“Be Patient”

This piece on ‘Patience’ has been penned by Kathryn Corrigan, GROW Area Coordinator for Cavan/Monaghan.

Adapted from “The Benefits of being a Patient Person. Good things really do come to those who wait” Kira M. Newman 5-4-16 on www.mindful.orghave-patience-hs-blog

“Having patience means being able to wait calmly in the face of frustration or adversity”

We can practice patience in our everyday lives, e.g. waiting for the kids to get out the door, queuing in the post office, waiting in traffic. In such situations, patience can be the difference between annoyance and acceptance, frustration and compassion, anxiety and calm.

Research is now beginning to show the benefits of patience:

  1. Patient people enjoy better mental health. If you think about it, this is common sense – whether you’re less patient because you are feeling anxious or depressed or your lack of patience leads to frustration and anger, patience, as they say, is a virtue. Think of yourself when you lose your patience; are you calm, compassionate, fair-minded and non-judgemental? Or do you start to rant, become restless and agitated and feel your blood pressure rising? A 2007 study showed that patient people tend to “experience less depression and negative emotions, perhaps because they cope better with upsetting or stressful emotions.”

In 2012, Schniker defined different types of patience; Interpersonal patience – the ability to face annoying people with equanimity – leads to being more hopeful and more satisfied with life. The patience involved in waiting out life’s hardships without frustration or despair is also linked to more hope. Finally, patience over daily hassles leads to being more satisfied with life, less depression and overall better mental health.

  1. Patient people are better friends and neighbours. In relationships with others, patience becomes a form of kindness. Studies show patient people are more co-operative, empathic, equitable and forgiving. Selflessness is associated with all three types of patience. Schniker and Emmons (2007) wrote that “Patience may enable individuals to tolerate flaws in others, therefore displaying more generosity, compassion, mercy, and forgiveness”
  2. Patience helps us achieve our goals. The road to achieving our goals can be a long one, so patience and perseverance can be required, giving us the will to put more effort into achieving our aims and thus leading to a sense of fulfilment and satisfaction that less patient people may never experience.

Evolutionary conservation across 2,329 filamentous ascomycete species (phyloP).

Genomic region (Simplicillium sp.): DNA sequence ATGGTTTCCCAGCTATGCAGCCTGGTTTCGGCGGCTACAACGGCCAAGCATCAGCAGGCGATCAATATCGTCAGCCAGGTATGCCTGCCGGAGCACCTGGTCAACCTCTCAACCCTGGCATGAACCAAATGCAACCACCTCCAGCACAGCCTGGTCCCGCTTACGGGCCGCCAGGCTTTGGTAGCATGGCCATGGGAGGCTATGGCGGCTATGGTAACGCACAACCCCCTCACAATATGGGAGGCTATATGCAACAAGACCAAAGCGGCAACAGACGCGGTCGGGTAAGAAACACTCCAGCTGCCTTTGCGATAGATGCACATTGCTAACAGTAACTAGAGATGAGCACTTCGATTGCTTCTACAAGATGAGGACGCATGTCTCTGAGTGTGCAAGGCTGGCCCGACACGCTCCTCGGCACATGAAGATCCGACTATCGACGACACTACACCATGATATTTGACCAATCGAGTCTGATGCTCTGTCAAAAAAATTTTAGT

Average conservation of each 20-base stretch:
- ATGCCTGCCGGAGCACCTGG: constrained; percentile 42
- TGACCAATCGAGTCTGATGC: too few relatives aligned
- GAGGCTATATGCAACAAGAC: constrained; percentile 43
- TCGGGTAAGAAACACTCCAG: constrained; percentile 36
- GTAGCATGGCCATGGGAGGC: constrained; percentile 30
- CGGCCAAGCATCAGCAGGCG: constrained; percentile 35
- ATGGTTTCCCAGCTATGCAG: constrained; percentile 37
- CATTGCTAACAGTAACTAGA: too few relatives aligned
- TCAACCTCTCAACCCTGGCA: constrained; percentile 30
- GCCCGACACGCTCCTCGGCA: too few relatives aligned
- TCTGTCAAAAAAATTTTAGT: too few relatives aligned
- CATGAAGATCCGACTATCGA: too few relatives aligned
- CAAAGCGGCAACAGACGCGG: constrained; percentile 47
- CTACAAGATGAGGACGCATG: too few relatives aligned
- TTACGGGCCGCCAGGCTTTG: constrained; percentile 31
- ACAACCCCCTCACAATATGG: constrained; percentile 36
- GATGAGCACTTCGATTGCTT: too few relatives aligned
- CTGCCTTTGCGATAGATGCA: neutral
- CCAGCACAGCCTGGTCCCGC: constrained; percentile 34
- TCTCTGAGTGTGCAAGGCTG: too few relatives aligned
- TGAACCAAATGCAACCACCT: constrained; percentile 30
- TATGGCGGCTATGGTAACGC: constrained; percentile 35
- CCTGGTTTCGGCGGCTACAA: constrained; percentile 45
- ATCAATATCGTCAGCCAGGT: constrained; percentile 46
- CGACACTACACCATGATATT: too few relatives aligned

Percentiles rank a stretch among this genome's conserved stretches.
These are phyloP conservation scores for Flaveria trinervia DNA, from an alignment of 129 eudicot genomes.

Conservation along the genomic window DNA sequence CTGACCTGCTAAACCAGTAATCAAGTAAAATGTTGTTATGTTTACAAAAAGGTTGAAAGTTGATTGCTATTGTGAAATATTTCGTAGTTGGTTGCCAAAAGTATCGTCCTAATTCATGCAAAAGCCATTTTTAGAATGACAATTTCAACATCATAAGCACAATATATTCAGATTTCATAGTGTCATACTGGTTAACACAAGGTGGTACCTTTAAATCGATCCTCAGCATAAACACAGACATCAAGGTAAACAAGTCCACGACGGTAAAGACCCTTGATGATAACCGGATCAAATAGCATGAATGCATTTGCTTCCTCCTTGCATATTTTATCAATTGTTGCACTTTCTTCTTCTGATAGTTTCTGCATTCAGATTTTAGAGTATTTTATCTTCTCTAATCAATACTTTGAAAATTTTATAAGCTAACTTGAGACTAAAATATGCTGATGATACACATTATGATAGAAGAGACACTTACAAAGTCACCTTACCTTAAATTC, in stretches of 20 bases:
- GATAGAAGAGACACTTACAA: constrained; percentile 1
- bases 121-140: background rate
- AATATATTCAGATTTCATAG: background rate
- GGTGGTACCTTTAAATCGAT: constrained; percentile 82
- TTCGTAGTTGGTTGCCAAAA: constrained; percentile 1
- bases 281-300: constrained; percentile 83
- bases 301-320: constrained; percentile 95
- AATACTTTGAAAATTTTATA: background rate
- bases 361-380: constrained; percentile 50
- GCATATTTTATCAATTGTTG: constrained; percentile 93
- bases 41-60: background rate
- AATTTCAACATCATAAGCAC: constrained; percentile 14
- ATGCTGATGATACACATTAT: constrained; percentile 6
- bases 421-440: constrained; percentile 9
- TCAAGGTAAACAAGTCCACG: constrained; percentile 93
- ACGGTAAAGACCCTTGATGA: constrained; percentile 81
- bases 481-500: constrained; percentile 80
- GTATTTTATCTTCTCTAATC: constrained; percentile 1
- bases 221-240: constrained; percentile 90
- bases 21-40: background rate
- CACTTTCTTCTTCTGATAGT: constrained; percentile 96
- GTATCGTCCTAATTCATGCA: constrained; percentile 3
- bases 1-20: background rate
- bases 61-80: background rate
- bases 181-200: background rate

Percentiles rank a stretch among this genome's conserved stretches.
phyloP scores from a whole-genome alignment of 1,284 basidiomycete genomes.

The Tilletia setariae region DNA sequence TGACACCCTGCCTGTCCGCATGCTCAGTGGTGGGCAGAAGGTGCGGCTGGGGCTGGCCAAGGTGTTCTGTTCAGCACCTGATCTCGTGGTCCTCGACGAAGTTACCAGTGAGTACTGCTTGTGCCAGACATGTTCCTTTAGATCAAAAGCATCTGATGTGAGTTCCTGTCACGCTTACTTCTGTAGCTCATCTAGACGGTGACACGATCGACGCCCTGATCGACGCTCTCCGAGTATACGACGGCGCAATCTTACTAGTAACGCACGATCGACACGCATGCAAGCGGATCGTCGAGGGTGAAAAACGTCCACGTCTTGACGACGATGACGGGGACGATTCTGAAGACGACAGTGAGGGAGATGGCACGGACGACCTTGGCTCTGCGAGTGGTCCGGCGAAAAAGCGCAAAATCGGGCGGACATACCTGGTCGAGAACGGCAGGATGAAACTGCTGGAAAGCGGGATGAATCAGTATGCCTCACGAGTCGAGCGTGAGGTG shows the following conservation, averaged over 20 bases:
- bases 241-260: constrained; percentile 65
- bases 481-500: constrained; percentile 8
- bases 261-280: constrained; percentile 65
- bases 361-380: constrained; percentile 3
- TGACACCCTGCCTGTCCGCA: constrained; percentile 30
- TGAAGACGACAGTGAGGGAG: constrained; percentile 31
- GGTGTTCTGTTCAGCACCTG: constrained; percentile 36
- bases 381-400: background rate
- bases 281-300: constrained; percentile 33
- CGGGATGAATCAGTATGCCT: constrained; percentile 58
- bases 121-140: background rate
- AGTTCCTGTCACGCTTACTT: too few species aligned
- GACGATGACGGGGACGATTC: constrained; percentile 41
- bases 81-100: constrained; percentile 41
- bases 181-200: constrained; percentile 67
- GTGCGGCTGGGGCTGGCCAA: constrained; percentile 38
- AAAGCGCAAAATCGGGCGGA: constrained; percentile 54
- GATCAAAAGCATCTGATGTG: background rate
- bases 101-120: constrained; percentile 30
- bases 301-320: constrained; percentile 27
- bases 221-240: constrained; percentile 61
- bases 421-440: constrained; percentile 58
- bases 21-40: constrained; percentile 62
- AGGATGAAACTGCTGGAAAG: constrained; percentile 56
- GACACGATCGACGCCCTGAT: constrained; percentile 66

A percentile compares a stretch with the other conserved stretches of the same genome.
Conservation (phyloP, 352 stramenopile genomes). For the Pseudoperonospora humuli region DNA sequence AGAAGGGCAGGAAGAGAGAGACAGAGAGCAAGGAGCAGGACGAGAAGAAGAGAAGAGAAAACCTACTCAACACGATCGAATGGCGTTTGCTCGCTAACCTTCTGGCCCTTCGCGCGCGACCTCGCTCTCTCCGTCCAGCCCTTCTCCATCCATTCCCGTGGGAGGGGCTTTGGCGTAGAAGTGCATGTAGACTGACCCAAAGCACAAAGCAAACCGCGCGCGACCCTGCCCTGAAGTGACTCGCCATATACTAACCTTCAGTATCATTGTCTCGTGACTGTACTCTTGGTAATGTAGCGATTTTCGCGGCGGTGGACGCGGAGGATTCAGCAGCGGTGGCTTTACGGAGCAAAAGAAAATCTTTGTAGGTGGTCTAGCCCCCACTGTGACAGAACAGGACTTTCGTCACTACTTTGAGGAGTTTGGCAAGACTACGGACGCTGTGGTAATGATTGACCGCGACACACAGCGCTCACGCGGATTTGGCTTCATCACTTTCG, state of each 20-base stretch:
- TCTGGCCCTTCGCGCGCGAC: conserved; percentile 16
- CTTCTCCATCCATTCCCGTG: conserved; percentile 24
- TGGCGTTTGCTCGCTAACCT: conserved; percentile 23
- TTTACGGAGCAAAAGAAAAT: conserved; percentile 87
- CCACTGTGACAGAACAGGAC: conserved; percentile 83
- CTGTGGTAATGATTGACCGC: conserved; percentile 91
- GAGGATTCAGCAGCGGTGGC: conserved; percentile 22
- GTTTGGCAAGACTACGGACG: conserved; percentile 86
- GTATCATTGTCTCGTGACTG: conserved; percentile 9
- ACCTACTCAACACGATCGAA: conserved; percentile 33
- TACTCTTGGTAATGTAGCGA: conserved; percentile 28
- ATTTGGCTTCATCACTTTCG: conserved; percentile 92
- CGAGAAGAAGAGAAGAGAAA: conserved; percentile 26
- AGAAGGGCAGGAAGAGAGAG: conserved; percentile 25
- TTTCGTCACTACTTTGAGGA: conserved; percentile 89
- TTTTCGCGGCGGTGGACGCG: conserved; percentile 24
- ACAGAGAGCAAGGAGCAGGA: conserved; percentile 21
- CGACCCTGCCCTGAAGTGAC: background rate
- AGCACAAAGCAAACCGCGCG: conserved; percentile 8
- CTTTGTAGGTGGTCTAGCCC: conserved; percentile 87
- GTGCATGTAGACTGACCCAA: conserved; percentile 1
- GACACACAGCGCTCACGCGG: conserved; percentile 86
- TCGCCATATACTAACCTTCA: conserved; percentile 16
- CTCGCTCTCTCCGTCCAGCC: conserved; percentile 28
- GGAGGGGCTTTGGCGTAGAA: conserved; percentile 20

3. Patience is linked to good health. Research has shown that people who are more impatient and irritable have more health complaints and worse sleep. Schniker and Emmons (2007) found patient people reported less headaches, acne, ulcers and diarrhoea, which can all be associated with stress. If patience can lessen our stress, then it can lessen the health impacts of stress as well.

So what to do if you are not a naturally patient person or have lost that ability over time? First reframe the situation. I found that I was often experiencing mild road rage when I was stuck behind a slow driver. Now I think of why they might be driving that way and how they might feel if the drivers behind are driving too close or showing their impatience. Could they be nervous, old, or been involved in an accident? How will my impatience further impact on them and me? The compassion that this reframing generates is a much nicer experience for me (and those travelling with me!) Impatience is not an automatic response and can be brought under our self-control. If we acknowledge our lack of patience and the thoughts and feelings underneath it, we can try to regulate our emotions and respond in a more compassionate way.

Secondly we can practice mindfulness. Taking a deep breath and noticing your feelings, can help you to respond in a different way, with more patience. Finally, practice gratitude. If we are thankful for what we have, we are less desperate and impatient for more stuff or better circumstances.

Frustration and adversity come with being human, how we respond is an important element of our mental health. Practicing patience in our everyday life can lead to more compassion, kindness and fulfilment. Why not start today?

See also: GROW Blue Book Page 22 – Fourteen Aids to Recovery